Ford or Welles, Scorsese or Coppola, Altman or Campion? One of the most passionate cinema conversations we can enter into is discussing the work of a director we’re heavily invested in.
The talk can get heated as the director’s obvious merits are considered, the uncompromising aesthetics and the underlying themes we can trace and track across their body of work – everything that makes him or her worthy of this adulation.
In film studies the name given to this approach is “auteur theory”, whereby great directors are considered to “author” their films, regardless, or in spite, of how they were funded or the conditions under which they were made.
So what of the work of American director Wes Anderson, whose eighth feature film The Grand Budapest Hotel (2014) opens in Australia today? The film stars Englishman Ralph Fiennes in his adventures as Gustave H, a legendary concierge at a European hotel in the fictional Republic of Zubrowka.
Might Anderson too be considered a contemporary auteur? A modern “great”? And if so, how might we recognise one of his films and assign it with such value?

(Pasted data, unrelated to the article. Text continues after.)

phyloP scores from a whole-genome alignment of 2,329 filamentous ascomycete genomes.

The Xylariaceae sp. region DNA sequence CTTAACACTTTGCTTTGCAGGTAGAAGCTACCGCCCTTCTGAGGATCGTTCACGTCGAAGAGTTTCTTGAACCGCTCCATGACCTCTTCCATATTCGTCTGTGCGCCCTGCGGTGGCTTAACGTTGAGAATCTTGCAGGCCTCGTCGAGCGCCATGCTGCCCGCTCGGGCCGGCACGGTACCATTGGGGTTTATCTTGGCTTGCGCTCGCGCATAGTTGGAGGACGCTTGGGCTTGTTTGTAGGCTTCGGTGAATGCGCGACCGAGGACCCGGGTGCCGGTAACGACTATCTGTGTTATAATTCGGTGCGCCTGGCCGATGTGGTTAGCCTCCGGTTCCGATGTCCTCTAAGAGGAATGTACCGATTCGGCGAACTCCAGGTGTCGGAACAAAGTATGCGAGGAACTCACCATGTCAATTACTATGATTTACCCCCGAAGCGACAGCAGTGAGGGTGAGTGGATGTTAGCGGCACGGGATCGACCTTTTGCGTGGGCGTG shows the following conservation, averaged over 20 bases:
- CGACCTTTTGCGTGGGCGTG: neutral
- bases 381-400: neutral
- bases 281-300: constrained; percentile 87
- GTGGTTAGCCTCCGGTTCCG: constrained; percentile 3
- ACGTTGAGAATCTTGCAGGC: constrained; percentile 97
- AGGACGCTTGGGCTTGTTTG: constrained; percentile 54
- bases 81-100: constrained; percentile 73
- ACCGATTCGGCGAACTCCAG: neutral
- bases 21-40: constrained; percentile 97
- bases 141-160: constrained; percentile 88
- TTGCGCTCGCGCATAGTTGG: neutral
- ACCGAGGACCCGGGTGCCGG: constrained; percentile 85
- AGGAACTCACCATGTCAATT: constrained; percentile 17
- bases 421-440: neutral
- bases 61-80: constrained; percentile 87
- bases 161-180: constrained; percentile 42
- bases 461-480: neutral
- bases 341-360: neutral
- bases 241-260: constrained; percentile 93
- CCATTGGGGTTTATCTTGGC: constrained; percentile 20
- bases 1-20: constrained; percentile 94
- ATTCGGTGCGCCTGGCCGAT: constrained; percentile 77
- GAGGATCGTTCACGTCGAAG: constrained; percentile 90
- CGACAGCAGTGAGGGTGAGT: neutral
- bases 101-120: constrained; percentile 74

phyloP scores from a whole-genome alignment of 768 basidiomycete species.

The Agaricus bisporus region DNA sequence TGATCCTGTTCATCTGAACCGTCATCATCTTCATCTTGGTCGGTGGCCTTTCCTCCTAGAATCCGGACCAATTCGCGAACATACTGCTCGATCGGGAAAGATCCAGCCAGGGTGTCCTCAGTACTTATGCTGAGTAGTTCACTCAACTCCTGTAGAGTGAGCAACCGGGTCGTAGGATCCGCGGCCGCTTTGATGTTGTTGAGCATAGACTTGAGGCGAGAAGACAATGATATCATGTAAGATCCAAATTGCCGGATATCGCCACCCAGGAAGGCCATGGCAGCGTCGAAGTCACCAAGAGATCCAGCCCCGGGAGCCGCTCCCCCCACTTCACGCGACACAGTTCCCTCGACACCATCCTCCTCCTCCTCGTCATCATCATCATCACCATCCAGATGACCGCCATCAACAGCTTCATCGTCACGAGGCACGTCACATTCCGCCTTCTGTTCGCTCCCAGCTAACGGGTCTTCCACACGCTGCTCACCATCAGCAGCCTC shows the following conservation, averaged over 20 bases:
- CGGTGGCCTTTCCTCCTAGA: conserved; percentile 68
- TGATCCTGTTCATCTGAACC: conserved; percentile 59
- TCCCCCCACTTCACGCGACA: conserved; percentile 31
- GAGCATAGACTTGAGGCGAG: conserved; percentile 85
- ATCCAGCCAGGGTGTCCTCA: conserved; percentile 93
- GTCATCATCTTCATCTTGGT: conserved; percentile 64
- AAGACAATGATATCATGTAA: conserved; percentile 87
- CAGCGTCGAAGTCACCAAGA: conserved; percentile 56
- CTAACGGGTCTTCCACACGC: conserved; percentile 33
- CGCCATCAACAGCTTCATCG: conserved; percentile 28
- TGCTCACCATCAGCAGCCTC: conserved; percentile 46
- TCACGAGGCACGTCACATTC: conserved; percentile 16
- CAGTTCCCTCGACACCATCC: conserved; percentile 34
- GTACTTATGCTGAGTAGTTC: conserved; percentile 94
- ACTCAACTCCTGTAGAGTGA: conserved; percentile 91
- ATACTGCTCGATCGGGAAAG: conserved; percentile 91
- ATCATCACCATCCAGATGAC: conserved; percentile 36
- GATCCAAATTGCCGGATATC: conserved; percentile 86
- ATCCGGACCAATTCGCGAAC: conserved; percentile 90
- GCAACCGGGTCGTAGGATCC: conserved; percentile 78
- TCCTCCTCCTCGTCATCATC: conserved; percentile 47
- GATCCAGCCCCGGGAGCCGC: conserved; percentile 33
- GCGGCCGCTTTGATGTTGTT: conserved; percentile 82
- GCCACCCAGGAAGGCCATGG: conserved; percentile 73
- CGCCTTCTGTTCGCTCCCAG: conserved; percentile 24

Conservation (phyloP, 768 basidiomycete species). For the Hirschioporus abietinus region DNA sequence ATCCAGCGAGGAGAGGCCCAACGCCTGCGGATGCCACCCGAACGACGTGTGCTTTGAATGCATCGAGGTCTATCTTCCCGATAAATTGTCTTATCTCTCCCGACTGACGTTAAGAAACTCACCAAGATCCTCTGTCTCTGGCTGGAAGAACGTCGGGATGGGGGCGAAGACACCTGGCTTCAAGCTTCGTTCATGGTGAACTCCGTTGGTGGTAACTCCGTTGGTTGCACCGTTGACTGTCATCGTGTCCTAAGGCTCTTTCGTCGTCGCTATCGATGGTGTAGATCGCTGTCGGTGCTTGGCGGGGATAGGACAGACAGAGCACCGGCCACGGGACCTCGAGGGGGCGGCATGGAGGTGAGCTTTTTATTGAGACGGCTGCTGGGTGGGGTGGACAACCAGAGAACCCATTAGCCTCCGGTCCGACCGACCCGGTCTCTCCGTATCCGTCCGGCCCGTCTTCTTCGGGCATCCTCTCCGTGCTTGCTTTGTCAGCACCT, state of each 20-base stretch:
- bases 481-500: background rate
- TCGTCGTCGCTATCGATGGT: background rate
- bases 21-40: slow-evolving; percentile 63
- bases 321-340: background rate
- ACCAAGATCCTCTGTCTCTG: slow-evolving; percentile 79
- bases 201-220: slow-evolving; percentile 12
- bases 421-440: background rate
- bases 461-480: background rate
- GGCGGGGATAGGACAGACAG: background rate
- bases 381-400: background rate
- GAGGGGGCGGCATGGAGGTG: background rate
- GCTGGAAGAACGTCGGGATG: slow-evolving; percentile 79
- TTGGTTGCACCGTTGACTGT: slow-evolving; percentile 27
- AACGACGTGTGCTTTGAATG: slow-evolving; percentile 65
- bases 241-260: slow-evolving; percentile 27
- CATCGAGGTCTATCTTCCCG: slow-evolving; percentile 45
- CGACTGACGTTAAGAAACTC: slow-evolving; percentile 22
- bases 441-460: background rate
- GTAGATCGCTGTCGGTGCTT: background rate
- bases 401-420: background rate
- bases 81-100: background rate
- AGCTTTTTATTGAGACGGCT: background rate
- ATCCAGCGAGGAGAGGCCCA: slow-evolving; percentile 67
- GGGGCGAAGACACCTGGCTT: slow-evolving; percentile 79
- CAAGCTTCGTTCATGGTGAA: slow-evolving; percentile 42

There are four underlying consistencies across Anderson’s body of work to make a case for his films being uniquely his own and of artistic importance.
1) Visual style
You don’t have to be Margaret or David to realise Anderson has a distinctive visual style.
A high degree of formalism (emphasising color, line, shape and texture) informs his films. Every shot is carefully staged and arranged, and the periphery of the frame is just as important to what’s occurring in its deep centre.
Anderson asks us to look at the edges, as much as the middle, because that’s where the real drama might be occurring. As in life, for Anderson it’s often in the margins and with the marginal that the most important human and social interactions occur.
Anderson’s visual style is also often self-reflexive, drawing attention to the very act of looking. He is renowned for using perfectly centred shots and symmetrical compositions (see video above), such as the highly staged scenes in The Royal Tenenbaums (2001).
His filmwork becomes a mediation on perception, on film’s relationship to analogue film, and to painting. His use of miniatures and matte-painted backdrops combine these obsessions – both perceptual tricks and decidedly painterly.
In The Grand Budapest Hotel, the matte-painted mountaintop wonderland called Zubrowka (see movie poster, right) is a striking case in point.
Anderson’s films also make use of replete primary-coloured palettes that soak and wash objects, textures, fabrics, buildings and environments, so that they become infused with living matter; so that they become a living canvass.
There’s also a degree of nostalgia to this “sunflower” aesthetic (symbolising connections between the sun, fire, and warmth) since Anderson looks to the past to fill the anomic present with core human values such as kindness, respect, truth and balance.